Domain

Arginine repressor, DNA-binding domain (IPR020900)

Short name: Arg_repress_DNA-bd

Overlapping homologous superfamilies

Domain relationships

None.

Description

The arginine dihydrolase (AD) pathway is found in many prokaryotes and some primitive eukaryotes, an example of the latter being Giardia lamblia (Giardia intestinalis) [PMID: 9504342]. The three-enzyme anaerobic pathway breaks down L-arginine to form 1 mol of ATP, carbon dioxide and ammonia. In simpler bacteria, the first enzyme, arginine deiminase, can account for up to 10% of total cell protein [PMID: 9504342].

Most prokaryotic arginine deiminase pathways are under the control of a repressor gene, termed ArgR [PMID: 1583685]. This is a negative regulator, and will only release the arginine deiminase operon for expression in the presence of arginine [PMID: 9851988]. The crystal structure of apo-ArgR from Bacillus stearothermophilus has been determined to 2.5A by means of X-ray crystallography [PMID: 10331868]. The protein exists as a hexamer of identical subunits, and is shown to have six DNA-binding domains, clustered around a central oligomeric core when bound to arginine. It predominantly interacts with A.T residues in ARG boxes. This hexameric protein binds DNA at its N terminus to repress arginine biosyntheis or activate arginine catabolism. Some species have several ArgR paralogs. In a neighbour-joining tree, some of these paralogous sequences show long branches and differ significantly from the well-conserved C-terminal region.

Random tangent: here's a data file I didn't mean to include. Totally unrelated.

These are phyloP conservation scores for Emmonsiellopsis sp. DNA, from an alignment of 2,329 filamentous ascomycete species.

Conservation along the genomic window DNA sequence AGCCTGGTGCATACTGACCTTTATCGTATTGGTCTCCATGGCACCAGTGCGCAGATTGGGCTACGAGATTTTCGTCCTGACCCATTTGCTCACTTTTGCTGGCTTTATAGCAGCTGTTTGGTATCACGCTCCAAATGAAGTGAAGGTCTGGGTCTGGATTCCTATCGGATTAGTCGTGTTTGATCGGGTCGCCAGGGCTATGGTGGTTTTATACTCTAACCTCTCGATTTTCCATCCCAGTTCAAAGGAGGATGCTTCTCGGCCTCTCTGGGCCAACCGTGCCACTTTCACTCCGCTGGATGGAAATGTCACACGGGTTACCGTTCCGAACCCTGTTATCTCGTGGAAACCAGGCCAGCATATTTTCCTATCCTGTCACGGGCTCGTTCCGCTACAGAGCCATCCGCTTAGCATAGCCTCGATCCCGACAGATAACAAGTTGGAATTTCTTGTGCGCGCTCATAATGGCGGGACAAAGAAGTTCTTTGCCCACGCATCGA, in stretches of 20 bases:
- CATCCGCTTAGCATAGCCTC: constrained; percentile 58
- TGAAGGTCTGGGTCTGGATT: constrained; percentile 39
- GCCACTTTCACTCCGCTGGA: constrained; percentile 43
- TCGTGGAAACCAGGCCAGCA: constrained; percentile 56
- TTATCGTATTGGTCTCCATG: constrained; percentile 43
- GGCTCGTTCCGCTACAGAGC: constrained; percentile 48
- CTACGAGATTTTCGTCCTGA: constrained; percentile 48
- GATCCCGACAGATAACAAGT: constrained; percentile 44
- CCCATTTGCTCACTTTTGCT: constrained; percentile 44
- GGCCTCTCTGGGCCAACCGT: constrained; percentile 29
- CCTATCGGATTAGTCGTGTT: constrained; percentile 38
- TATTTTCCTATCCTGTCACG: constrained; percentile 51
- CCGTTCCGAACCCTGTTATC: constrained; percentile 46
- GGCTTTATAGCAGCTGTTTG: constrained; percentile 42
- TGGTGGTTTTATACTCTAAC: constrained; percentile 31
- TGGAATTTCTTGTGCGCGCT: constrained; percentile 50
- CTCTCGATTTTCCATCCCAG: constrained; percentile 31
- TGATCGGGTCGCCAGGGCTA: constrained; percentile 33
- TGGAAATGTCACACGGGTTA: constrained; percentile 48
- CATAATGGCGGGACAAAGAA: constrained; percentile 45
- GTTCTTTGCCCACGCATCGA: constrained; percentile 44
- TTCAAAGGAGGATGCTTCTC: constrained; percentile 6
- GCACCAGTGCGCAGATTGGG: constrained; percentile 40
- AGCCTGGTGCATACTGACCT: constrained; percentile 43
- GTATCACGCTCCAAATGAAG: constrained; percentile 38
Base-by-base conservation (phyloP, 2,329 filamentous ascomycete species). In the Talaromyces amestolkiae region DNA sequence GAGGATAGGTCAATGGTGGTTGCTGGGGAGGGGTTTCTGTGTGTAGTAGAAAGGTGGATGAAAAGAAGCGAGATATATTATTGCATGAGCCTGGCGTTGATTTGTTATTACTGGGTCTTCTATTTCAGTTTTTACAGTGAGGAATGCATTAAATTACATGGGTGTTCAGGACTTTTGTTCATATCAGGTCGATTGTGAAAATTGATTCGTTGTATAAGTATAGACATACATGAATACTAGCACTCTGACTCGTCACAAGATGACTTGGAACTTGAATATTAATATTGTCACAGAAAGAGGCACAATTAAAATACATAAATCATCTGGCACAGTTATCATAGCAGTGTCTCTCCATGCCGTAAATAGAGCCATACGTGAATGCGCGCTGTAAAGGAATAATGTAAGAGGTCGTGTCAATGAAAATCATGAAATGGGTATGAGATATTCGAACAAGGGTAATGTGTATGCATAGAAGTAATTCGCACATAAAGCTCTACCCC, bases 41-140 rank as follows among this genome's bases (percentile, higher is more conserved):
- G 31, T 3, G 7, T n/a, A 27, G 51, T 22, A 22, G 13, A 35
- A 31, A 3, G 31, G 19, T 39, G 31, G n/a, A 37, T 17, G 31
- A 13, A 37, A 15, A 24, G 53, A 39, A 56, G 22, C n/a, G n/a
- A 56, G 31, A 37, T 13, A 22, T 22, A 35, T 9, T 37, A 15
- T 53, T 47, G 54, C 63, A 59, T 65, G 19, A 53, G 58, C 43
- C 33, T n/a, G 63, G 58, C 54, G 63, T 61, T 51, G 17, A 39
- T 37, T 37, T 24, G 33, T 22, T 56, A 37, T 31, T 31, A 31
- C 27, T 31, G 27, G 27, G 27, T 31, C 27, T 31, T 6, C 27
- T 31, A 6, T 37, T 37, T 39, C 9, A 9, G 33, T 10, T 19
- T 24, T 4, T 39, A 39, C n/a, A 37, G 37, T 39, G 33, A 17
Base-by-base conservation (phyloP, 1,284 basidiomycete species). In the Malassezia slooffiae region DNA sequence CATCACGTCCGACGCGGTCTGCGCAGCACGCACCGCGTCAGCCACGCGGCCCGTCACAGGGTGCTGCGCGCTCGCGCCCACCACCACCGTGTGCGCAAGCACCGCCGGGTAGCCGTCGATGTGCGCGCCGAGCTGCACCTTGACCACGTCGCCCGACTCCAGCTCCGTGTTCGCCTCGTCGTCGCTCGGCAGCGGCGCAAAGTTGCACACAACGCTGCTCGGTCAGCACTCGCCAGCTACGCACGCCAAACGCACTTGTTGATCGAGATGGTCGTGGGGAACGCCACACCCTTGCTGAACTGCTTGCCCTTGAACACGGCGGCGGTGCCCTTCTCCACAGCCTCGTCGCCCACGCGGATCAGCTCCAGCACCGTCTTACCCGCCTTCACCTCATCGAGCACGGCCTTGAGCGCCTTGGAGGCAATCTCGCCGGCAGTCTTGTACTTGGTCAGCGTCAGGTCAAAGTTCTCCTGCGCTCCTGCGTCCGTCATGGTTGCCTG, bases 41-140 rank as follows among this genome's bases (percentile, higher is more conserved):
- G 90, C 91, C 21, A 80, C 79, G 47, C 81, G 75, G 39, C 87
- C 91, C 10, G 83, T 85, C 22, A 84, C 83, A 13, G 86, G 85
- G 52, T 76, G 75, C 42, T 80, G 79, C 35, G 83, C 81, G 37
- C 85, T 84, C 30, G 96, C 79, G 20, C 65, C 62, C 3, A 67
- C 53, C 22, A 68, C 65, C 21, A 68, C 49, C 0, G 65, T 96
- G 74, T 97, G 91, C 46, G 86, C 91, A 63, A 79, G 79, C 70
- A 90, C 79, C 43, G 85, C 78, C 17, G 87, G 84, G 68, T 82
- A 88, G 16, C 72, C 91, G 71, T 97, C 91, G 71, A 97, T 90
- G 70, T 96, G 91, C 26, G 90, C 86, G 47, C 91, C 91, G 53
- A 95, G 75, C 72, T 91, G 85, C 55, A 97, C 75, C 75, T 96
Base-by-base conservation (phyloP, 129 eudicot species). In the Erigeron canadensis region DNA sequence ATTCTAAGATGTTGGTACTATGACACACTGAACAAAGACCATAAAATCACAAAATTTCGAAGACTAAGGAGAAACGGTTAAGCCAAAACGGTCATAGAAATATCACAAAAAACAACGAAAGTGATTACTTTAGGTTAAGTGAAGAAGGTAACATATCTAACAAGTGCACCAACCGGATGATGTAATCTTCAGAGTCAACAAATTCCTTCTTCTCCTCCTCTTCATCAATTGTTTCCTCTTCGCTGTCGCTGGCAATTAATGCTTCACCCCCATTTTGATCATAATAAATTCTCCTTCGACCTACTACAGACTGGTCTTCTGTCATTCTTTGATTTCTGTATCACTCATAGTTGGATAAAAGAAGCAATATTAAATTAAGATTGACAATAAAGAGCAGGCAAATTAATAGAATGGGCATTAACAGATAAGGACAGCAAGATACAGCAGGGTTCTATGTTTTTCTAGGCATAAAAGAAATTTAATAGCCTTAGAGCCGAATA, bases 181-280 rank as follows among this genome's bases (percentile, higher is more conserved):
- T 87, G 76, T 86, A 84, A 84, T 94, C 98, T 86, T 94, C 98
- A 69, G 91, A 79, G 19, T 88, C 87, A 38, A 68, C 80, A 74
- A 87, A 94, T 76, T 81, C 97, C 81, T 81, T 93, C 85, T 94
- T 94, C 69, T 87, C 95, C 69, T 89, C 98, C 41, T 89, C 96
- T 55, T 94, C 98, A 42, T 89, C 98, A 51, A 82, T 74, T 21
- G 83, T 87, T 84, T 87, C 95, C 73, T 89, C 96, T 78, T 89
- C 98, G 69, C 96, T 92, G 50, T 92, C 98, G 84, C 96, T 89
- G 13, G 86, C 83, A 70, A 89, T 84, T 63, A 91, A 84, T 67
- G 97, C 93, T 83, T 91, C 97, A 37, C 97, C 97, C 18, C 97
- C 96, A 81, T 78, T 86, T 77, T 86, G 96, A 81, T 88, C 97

GO terms

Biological Process

GO:0006525 arginine metabolic process
GO:0006355 regulation of transcription, DNA-templated

Molecular Function

GO:0003700 DNA binding transcription factor activity

Cellular Component

No terms assigned in this category.

Contributing signatures

Signatures from InterPro member databases are used to construct an entry.
Pfam